Whalen didn’t save those text messages so Yahoo Sports wasn’t able to confirm the exact exchange. In addition to addressing Whalen’s departure from the team, the Mariners provided a statement on their “Employee Assistance Program” which offers confidential assistance on “a wide variety of personal issues.” The statement notes, however, “many, if not most or all, staff and players would not want to disclose an issue to a Mariners employee. Rather, they would be more comfortable discussing sensitive issues with an outside professional.”
The Mariners declined to make anyone available for an interview.
A few weeks later, after struggling through several disappointing starts, Whalen gave up five runs in five innings in Reno and something snapped. After he got pulled from the game, he packed up his locker, returned to the hotel, and booked a flight home for the following morning.
Whalen and the Mariners disagree on exactly what happened next. In a statement provided to Yahoo Sports, the Mariners said that a staffer was on the phone with Whalen for over four hours to ensure his safety and that “the team worked to connect him to our [Employee Assistance Program] program. Further, the team worked to find, recommend and connect Rob with an outside professional that specialized in his issues and had experience with professional athletes.”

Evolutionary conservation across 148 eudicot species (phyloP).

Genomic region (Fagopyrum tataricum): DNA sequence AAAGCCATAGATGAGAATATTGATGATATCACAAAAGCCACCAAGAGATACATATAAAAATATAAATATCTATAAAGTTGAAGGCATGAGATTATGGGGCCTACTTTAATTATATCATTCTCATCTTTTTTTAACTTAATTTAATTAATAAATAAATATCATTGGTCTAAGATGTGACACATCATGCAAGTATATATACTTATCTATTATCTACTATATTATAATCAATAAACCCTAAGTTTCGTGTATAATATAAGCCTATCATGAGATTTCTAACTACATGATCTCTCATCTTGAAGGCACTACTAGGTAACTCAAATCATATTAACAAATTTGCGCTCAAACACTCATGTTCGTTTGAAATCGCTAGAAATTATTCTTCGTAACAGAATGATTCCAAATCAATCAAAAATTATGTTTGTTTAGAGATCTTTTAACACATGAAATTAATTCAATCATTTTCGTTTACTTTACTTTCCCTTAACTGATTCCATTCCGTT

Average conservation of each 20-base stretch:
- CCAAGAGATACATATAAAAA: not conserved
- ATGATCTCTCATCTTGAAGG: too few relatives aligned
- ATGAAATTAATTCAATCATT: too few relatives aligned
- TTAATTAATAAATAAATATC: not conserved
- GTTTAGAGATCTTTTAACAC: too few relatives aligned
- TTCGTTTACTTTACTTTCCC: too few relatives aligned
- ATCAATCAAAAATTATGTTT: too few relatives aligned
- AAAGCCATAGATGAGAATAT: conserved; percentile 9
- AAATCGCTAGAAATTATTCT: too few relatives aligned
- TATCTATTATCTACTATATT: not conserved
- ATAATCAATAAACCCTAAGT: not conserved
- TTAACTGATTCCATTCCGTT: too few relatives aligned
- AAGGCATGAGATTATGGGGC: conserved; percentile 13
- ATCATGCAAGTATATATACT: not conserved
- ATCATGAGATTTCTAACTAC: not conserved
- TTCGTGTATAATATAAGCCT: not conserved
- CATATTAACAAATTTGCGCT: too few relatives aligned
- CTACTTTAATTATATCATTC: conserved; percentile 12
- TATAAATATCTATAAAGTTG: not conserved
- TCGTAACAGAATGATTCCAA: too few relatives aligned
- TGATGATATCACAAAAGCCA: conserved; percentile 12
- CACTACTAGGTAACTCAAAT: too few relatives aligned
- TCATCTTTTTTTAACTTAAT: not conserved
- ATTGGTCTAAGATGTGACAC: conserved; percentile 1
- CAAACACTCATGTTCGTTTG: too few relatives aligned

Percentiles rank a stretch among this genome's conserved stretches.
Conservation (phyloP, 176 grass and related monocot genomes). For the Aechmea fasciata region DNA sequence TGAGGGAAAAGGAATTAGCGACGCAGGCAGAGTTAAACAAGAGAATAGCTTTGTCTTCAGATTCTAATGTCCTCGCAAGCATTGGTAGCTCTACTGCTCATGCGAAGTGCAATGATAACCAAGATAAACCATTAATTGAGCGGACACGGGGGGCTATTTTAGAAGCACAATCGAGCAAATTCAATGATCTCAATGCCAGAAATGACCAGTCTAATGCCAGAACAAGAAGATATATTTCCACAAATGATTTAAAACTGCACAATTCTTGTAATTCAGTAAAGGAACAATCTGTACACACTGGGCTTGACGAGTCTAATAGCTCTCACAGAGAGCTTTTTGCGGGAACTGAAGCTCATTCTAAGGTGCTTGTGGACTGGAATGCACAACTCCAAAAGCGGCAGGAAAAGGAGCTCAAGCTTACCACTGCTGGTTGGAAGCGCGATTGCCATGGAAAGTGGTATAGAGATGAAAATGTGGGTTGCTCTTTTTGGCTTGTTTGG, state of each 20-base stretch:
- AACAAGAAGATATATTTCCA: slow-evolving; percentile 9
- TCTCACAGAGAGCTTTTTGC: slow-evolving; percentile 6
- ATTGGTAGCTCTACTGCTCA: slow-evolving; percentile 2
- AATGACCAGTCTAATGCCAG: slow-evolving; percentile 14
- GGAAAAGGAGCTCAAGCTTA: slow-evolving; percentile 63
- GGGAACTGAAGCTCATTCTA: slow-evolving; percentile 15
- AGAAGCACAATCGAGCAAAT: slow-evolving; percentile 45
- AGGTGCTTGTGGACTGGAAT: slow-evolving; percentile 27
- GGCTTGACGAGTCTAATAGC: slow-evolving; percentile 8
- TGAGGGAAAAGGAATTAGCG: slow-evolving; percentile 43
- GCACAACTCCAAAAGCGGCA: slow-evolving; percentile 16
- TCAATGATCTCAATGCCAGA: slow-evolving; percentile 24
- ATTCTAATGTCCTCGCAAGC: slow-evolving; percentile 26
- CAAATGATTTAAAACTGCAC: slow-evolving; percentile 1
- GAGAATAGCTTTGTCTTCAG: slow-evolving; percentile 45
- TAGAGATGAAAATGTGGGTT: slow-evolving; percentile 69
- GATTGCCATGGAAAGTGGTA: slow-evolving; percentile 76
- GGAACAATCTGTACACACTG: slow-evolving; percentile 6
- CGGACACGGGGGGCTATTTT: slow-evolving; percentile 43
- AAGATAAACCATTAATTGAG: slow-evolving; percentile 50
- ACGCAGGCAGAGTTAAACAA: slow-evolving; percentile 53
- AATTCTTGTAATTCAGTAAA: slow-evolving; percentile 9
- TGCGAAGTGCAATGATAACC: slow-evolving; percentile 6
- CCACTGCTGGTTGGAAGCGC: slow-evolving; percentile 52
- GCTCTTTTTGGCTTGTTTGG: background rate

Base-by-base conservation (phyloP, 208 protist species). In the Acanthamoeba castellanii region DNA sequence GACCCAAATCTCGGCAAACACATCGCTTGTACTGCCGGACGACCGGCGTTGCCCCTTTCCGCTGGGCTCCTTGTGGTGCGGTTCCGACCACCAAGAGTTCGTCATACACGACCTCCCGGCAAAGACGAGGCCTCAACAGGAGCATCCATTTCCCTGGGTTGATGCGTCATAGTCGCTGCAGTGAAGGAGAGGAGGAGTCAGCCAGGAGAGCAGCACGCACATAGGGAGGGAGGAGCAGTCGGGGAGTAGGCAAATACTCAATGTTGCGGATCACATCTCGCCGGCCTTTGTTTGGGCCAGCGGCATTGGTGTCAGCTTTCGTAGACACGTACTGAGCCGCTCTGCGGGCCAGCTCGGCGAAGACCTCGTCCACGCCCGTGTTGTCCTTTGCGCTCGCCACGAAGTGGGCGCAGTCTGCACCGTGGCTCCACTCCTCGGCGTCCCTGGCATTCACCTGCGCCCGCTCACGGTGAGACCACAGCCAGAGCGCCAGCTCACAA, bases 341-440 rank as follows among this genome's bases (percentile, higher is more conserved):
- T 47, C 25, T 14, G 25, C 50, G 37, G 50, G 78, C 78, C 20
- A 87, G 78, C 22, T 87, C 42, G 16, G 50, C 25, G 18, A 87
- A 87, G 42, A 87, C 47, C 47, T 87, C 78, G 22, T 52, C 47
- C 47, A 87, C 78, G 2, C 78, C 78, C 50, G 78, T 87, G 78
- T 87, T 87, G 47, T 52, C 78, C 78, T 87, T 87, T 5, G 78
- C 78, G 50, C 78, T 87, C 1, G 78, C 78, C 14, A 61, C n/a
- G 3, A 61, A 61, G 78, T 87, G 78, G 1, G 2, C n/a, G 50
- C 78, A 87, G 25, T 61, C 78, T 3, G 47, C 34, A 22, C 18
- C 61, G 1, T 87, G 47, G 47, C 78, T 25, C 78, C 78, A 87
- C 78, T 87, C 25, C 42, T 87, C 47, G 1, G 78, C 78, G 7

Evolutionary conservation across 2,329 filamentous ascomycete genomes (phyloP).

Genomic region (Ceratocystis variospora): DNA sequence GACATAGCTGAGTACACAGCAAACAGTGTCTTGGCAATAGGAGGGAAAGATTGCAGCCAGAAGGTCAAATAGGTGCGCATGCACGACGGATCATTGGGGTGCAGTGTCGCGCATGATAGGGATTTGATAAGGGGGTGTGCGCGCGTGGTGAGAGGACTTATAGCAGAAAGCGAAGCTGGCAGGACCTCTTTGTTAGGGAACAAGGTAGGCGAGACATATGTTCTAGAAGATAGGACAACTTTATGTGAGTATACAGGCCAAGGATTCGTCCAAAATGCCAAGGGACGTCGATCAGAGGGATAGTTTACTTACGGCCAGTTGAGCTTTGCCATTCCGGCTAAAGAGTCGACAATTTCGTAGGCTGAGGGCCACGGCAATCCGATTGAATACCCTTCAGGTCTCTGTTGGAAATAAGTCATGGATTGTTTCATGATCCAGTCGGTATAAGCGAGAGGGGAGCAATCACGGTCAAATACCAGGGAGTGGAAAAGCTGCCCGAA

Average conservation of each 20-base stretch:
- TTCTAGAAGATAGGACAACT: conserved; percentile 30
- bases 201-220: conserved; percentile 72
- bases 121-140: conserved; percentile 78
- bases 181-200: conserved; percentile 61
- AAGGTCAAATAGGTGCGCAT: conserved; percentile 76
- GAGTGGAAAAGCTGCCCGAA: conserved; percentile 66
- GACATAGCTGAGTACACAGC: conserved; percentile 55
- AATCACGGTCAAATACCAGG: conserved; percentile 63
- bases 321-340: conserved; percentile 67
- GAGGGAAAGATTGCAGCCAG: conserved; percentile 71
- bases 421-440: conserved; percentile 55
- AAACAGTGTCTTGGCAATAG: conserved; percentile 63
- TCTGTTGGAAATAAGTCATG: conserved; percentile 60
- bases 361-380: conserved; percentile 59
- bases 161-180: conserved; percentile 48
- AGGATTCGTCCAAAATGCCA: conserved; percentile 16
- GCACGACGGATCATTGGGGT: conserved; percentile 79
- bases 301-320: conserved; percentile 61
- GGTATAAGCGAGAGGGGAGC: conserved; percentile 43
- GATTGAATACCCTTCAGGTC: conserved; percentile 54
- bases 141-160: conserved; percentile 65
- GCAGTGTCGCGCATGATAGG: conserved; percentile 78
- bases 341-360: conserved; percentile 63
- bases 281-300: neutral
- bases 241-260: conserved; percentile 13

Whalen says that the conversation was much shorter than that, less than an hour, during which he told them, “I need to get help, I need to do this for me, I’m not in a good place mentally, baseball is secondary to this. If I’m ever going to enjoy this game again, I need to figure this out.”
He was placed on the restricted list for the final two months of the 2017 season. During that time, he requested and received the contact information for a clinical counselor near his hometown in Florida but even still, he felt largely abandoned. “That whole offseason, I never got a text from a coach, never got a call, text from a player,” he said. “Nobody ever reached out to me.”
Together with his therapist, Whalen decided not to take anti-anxiety medication, in part because he was concerned about MLB’s restrictions on prescription drugs and the process of applying for an exemption. After months of therapy and reconnecting with his church, Whalen was feeling better, and 20 pounds lighter, when he reported to camp in 2018. That spring, he started talking publicly about his struggle with anxiety, and so did the Mariners.